Then the man is going to reflect thus: The house is burning, is blazing by a mass of fire. It is to be feared that myself as well as my children will come to grief and disaster. Let me therefore by some skilful means get the boys out of the house. The man knows the disposition of the boys, and has a clear perception of their inclinations. Now these boys happen to have many and manifold toys to play with, pretty, nice, pleasant, dear, amusing, and precious. The man, knowing the disposition of the boys, says to them: My children, your toys, which are so pretty, precious, and admirable, which you are so loth to miss, which are so various and multifarious, (such as) bullock-carts, goat-carts, deer-carts, which are so pretty, nice, dear, and precious to you, have all been put by me outside the house-door for you to play with. Come, run out, leave the house; to each of you I shall give what he wants. Come soon; come out for the sake of these toys. And the boys, on hearing the names mentioned of such playthings as they like and desire, so agreeable to their taste, so pretty, dear, and delightful, quickly rush out from the burning house, with eager effort and great alacrity, one having no time to wait for the other, and pushing each other on with the cry of 'Who shall arrive first, the very first?'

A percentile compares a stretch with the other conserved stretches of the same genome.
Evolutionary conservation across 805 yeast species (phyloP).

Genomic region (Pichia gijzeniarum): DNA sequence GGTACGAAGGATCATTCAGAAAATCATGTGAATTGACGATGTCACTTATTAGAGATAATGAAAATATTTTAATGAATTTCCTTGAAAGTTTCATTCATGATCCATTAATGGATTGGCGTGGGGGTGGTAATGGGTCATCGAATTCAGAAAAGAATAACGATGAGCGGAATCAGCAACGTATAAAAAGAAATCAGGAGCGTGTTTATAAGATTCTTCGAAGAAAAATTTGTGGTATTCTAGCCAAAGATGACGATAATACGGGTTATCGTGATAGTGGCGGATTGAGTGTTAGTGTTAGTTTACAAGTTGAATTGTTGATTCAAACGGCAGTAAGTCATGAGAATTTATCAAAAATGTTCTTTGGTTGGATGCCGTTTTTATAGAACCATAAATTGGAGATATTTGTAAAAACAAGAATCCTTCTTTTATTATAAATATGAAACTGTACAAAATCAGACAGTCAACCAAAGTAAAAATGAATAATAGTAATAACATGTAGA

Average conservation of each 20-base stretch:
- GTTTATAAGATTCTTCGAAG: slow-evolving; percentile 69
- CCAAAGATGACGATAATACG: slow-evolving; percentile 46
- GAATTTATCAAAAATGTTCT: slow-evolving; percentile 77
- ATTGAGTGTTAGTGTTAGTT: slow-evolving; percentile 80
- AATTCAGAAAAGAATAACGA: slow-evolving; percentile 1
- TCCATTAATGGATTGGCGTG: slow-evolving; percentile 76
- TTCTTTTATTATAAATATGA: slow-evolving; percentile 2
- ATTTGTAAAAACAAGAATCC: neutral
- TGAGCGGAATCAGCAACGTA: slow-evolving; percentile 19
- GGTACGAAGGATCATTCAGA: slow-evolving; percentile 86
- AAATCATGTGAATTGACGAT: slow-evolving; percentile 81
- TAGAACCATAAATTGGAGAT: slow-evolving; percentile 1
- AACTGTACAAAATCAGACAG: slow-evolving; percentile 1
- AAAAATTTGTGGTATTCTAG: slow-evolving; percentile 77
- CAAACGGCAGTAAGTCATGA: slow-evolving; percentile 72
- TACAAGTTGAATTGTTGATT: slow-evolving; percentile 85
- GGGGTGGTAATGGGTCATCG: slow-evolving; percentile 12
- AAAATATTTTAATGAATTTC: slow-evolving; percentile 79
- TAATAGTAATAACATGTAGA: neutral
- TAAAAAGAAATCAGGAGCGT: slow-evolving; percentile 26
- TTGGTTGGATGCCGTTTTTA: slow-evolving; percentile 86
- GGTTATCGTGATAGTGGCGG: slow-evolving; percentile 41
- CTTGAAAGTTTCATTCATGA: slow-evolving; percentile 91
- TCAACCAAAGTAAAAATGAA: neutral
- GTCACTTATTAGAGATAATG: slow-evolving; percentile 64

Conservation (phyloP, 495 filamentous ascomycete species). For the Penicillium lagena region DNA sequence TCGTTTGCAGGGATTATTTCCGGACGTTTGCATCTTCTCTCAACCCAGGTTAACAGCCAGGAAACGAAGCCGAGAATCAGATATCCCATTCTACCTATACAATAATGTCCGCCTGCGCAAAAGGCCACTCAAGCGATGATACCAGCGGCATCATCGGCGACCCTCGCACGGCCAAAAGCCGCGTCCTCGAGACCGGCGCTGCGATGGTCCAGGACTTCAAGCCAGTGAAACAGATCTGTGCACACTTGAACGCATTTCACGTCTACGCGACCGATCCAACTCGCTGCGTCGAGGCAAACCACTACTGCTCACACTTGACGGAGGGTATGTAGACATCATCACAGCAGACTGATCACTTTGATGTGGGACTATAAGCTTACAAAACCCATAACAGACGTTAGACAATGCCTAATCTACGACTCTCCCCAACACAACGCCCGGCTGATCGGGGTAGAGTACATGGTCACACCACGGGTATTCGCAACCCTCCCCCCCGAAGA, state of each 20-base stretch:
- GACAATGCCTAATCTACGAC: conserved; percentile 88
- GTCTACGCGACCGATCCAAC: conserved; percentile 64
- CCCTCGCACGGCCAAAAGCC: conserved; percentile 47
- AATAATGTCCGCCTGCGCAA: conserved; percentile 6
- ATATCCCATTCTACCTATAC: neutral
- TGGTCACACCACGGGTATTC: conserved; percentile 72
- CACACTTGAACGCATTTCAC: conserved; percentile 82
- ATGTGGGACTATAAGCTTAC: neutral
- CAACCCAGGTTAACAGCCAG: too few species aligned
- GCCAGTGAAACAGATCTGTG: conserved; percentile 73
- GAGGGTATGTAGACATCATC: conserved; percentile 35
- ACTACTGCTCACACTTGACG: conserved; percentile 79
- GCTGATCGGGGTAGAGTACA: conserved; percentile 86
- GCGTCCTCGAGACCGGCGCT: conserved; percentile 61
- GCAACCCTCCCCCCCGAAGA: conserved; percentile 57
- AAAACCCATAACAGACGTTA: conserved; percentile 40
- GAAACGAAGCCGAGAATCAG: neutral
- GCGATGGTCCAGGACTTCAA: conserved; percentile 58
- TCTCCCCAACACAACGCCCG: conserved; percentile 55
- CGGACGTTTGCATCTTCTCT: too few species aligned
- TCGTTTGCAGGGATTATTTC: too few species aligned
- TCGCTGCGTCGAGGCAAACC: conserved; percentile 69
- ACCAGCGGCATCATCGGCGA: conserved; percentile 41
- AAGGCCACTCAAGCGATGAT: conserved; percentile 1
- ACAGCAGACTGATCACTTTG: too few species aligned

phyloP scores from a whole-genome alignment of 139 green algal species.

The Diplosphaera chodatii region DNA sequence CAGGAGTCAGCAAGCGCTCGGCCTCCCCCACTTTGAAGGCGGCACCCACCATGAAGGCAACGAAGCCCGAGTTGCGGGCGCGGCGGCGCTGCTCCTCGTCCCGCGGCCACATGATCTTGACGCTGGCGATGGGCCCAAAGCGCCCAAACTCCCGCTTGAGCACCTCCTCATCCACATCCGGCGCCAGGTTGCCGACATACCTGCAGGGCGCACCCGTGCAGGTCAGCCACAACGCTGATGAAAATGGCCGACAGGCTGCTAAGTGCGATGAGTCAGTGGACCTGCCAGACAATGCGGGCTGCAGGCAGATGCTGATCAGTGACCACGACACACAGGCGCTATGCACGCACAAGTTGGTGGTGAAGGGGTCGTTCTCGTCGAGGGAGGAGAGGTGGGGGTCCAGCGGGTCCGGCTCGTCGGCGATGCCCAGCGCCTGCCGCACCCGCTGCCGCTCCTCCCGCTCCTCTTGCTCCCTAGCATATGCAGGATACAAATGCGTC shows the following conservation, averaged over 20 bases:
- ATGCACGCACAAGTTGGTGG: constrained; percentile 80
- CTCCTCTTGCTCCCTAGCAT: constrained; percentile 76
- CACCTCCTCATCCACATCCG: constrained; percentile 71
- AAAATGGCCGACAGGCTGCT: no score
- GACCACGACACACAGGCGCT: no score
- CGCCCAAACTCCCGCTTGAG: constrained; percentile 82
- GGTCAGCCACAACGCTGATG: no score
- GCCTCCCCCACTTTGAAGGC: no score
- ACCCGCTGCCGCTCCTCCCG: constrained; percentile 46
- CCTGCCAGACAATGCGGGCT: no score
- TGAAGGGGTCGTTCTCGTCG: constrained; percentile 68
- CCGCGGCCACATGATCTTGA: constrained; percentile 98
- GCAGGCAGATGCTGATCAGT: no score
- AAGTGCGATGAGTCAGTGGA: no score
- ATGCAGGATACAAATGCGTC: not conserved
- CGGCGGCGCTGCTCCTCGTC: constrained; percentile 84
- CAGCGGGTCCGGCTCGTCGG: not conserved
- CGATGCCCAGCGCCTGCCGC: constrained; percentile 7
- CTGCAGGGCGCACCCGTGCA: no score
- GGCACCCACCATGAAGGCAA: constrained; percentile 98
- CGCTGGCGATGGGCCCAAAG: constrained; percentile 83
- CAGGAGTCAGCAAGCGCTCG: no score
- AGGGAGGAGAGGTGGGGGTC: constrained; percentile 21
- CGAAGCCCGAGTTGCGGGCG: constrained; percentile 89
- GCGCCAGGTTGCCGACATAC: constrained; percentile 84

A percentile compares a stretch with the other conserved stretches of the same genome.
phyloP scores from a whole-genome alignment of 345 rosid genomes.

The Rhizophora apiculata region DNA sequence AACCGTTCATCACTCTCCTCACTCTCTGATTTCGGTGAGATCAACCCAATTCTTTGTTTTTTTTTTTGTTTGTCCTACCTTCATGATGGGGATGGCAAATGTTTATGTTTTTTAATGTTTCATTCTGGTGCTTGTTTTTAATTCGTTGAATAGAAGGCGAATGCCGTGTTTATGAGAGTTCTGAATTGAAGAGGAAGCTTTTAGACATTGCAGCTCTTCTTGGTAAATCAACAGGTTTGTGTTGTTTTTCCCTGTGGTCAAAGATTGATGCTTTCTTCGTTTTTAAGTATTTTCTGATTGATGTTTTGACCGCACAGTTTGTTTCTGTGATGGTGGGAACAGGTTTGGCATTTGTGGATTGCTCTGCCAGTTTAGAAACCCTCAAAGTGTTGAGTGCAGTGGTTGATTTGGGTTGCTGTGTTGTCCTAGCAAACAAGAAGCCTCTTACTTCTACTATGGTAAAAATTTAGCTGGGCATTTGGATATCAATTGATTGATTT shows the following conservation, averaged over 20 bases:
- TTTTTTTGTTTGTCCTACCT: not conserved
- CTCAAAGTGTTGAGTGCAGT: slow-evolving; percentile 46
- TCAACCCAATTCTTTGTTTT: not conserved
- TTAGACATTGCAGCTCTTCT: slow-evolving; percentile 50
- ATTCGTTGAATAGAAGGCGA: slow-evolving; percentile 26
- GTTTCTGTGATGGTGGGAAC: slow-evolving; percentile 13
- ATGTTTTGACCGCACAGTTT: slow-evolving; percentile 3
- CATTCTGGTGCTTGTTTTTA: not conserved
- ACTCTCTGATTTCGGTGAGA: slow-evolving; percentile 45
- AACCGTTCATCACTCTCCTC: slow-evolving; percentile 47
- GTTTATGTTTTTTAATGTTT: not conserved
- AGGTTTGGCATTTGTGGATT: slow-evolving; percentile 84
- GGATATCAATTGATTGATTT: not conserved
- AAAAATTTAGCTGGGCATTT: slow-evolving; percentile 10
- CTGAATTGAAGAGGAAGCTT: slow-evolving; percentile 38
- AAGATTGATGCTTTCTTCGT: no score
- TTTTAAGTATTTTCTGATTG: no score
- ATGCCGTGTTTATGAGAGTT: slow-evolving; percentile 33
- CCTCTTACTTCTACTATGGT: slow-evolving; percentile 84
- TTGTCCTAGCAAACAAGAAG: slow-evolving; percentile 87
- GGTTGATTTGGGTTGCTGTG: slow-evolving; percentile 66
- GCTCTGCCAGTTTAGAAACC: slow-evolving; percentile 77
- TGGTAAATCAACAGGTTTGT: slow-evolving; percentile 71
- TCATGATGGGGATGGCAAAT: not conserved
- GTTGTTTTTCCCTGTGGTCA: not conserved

The man, seeing that his children have safely and happily escaped, and knowing that they are free from danger, goes and sits down in the open air on the square of the village, his heart filled with joy and delight, released from trouble and hindrance, quite at ease. The boys go up to the place where their father is sitting, and say: 'Father, give us those toys to play with, those bullock-carts, goat-carts, and